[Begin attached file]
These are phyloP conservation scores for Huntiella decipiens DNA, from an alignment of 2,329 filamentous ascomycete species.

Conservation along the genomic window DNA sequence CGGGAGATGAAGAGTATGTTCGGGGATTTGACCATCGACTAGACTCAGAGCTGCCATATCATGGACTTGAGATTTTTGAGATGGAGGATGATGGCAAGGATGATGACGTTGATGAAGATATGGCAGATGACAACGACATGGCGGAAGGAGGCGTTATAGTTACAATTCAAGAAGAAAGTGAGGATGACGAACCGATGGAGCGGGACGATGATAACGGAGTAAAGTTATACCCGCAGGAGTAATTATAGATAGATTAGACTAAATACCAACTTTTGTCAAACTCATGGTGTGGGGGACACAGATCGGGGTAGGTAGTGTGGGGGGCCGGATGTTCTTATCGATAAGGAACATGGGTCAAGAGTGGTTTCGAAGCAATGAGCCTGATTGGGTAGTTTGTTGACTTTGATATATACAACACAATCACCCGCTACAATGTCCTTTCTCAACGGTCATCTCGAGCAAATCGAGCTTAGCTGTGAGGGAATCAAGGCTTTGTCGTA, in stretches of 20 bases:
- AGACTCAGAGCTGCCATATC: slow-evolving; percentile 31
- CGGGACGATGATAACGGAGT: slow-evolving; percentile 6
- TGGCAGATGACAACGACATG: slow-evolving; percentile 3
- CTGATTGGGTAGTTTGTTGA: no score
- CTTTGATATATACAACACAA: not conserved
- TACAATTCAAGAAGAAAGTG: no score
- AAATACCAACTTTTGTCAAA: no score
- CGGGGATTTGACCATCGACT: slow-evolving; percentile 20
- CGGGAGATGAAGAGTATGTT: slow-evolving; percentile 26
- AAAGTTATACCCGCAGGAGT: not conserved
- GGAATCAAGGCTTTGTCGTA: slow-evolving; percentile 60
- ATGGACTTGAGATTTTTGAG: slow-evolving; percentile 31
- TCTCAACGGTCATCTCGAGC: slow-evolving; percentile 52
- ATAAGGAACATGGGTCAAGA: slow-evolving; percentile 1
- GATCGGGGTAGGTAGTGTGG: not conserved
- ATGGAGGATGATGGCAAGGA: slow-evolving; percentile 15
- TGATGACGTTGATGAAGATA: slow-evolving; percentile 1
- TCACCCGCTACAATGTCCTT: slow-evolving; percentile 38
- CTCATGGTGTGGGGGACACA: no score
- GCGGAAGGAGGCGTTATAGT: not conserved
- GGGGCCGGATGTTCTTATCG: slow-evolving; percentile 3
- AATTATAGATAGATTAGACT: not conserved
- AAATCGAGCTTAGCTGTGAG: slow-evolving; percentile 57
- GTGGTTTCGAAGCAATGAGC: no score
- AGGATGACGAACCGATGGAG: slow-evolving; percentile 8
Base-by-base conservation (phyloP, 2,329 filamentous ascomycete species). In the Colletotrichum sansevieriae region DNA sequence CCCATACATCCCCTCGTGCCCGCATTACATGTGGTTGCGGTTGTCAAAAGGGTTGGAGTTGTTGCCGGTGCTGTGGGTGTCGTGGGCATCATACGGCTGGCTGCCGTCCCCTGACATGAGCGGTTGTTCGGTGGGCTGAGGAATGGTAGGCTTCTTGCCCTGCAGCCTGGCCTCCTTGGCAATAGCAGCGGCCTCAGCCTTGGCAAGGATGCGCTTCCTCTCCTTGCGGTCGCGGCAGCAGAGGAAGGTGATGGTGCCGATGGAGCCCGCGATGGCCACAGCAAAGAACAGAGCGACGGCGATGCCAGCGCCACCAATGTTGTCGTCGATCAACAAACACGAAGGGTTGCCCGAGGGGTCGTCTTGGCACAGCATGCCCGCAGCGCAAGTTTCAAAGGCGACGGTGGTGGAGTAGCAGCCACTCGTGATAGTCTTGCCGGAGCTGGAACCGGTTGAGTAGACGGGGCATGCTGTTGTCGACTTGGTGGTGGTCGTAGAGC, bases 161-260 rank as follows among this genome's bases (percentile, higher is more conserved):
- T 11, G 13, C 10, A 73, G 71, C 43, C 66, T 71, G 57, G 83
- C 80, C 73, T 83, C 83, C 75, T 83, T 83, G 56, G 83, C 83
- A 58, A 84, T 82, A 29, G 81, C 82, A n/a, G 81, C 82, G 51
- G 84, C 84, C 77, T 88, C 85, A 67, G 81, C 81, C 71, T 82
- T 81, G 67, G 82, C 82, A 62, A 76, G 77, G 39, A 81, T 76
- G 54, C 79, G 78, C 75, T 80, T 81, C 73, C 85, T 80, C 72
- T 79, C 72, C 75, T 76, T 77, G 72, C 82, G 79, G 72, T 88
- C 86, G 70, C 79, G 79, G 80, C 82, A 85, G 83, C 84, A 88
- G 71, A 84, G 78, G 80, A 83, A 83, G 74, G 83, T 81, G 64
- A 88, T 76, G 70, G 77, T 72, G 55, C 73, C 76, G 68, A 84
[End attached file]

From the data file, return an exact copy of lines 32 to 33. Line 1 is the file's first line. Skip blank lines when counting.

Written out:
- G 84, C 84, C 77, T 88, C 85, A 67, G 81, C 81, C 71, T 82
- T 81, G 67, G 82, C 82, A 62, A 76, G 77, G 39, A 81, T 76